|Funding for:||UK Students, EU Students, International Students|
|Placed On:||18th March 2019|
|Expires:||17th June 2019|
Supervisors: Dr D Vigolo, Dr A Brill, Dr A Alexiadis
Deep vein thrombosis (DVT) is a life-threatening and debilitating condition where blood clots form within the deep veins (e.g. the femoral vein in the leg). These clots can become unstable and cause fatal conditions such as pulmonary embolism (PE) [Esmon, Blood Rev., 23, 2009; Bovill et al., Annu. Rev. Physiol., 73, 2011]. DVT and PE combined cause 25,000 deaths annually in the UK [Hunt, Br. J. Haematol., 144, 2009]. At the moment, the need for a prediction tool is widely recognised.
With this project, we aim to investigate and understand the predictors of DVT based on a novel closer-to-reality in-vitro and in silico model developed by reproducing the anatomy of animal models in order to reduce their unnecessary use.
We have already developed computational simulations [Ariane et al., Comput. Biol. Med., 89, 2017; Ariane et al., Comput. Fluids, 166, 2018] and experimental microfluidic models [Schofield et al., Submitted, 2019] of flow disturbances around valves of the veins. Here, we will develop advanced microfluidic in-vitro models, in which endothelial cells will be grown to mimic blood vessels and flexible valves without the need of sacrificing animals. We will then study the influence of blood flow characteristics on thrombus development Additionally, we will develop computational simulations. In the in-silico model we will be able to finely tune the three-dimensional geometry of the vein and valves, and to independently quantify the relative influence of each parameter on the insurgence of DVT. This novel approach will clarify the role of pathological blood flow in thrombosis initiation and propagation, and identify new factors predisposing to DVT. This will allow a personalized approach to identification and prophylaxis of people at major risk. We will then be able to follow the thrombus formation process and analyse the anatomical characteristics increasing thrombosis incidence. This is particular important as current protocols based on in-vivo studies failed to identify this. Moreover, this approach requires the use of thousands of animals worldwide that can be saved by implementing our approach.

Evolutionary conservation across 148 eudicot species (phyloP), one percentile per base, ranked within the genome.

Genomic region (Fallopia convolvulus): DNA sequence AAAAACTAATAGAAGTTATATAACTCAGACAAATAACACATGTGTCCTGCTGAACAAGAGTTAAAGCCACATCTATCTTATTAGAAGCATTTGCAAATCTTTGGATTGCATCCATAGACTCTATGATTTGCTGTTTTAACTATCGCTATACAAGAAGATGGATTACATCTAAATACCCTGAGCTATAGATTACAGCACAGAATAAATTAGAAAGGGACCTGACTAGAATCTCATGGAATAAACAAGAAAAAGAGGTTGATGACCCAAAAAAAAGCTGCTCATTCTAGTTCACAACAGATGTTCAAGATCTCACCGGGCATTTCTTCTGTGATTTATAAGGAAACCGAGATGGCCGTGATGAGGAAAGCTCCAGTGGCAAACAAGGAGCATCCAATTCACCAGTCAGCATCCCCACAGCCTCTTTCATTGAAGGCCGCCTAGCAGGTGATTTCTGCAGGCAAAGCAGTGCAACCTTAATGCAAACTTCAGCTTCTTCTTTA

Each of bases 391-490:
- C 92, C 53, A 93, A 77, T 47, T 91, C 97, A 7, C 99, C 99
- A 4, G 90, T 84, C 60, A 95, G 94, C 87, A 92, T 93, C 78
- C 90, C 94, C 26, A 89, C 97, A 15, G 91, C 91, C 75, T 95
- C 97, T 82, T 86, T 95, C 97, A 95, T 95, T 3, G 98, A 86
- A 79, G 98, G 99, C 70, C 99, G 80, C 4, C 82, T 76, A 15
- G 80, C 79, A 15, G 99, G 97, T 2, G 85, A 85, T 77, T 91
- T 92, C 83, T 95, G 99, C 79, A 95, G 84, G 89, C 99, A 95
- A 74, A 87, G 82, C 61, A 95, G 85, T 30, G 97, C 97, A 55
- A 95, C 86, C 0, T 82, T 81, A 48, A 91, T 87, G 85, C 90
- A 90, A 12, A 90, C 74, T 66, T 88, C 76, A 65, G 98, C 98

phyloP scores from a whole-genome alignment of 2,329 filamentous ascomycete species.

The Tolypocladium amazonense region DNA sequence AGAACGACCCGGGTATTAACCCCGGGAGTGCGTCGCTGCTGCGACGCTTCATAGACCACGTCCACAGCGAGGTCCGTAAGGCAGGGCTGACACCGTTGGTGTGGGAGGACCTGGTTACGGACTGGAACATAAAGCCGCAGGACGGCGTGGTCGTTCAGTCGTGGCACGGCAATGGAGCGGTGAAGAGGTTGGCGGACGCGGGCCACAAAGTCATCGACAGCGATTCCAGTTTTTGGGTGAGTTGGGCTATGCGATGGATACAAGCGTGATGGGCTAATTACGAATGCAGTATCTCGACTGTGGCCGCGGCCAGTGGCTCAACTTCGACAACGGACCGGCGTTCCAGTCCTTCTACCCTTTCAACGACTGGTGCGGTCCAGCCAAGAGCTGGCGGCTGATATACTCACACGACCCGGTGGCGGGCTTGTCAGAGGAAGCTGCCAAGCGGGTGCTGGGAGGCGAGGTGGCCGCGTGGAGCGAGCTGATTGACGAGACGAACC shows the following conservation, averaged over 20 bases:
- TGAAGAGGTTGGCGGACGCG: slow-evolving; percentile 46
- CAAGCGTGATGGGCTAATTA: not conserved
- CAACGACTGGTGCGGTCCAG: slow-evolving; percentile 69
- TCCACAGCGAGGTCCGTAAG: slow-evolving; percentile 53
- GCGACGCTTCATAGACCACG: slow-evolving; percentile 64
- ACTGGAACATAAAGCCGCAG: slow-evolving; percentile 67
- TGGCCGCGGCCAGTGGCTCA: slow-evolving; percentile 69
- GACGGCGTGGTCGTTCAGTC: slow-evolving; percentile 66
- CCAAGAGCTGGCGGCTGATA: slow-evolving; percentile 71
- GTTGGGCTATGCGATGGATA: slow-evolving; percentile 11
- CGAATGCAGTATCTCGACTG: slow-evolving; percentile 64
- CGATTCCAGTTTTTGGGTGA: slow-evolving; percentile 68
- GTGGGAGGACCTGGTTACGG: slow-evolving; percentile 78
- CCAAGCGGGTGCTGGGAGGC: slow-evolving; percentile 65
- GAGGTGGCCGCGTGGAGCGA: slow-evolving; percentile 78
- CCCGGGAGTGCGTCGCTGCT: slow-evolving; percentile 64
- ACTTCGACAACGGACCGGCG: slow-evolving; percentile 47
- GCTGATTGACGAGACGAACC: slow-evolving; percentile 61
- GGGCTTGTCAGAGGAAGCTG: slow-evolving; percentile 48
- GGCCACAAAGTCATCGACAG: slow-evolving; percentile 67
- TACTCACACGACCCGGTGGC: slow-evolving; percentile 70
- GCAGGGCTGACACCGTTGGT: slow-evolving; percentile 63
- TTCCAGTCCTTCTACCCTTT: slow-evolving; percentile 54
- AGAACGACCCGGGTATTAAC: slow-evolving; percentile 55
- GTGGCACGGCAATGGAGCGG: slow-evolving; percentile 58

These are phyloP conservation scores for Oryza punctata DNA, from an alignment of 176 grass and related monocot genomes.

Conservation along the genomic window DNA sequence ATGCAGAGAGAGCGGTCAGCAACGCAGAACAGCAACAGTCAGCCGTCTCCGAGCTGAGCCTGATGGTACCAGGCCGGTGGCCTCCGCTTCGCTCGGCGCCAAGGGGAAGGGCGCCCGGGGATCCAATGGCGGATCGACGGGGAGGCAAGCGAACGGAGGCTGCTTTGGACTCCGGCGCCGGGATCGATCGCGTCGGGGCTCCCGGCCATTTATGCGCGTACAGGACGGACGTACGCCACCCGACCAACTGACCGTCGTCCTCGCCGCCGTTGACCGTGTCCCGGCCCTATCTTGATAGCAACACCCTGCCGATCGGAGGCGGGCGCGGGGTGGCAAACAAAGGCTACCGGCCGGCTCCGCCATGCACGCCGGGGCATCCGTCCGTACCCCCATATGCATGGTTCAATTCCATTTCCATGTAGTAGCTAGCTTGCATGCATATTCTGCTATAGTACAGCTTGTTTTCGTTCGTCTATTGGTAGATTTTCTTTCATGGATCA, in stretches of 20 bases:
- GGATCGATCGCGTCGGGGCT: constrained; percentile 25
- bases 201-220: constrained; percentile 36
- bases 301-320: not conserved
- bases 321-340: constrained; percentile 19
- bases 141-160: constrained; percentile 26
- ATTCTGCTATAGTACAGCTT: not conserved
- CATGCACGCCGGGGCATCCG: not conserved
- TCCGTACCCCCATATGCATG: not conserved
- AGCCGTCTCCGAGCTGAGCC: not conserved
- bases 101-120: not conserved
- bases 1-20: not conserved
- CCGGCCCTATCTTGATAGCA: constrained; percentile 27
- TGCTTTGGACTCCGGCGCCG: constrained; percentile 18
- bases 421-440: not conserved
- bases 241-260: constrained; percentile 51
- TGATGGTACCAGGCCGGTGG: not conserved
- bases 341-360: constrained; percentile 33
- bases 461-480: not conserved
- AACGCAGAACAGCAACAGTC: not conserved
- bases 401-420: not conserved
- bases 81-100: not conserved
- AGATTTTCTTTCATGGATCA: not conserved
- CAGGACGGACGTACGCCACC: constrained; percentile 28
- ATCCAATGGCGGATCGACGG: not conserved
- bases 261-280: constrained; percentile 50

The project is intrinsically multi-disciplinary and thus will require the PhD candidate to be highly motivated and interested in learning a wide range of scientifically challenging topics including microfluidics, cell biology, computational fluid dynamics and biotechnology. Previous experience with optical microscope, cell culture and computational methods will be highly appreciated but are not strictly required to apply.
Applicants should have a Bioengineering, Chemical Engineering, Biophysics or Chemistry degree.
This project is fully funded by the NC3Rs (joint award with the BHF).
The award comprises the full payment of tuition fees at UK Research Councils UK/EU fee level (approx £5,000 per year) and an annual tax-free doctoral stipend at UK Research Councils UK/EU rates (£15,009 for 2019/20) to be paid in monthly instalments to the PhD candidate.
Due to funding restrictions, the position is fully funded for UK/EU applicants only. Non-EU applicants can still apply for the position but in case of acceptance of the position they will be required to pay the additional fee for international students (approx £15,000 per year). Please send cv to Dr Daniele Vigolo, email@example.com
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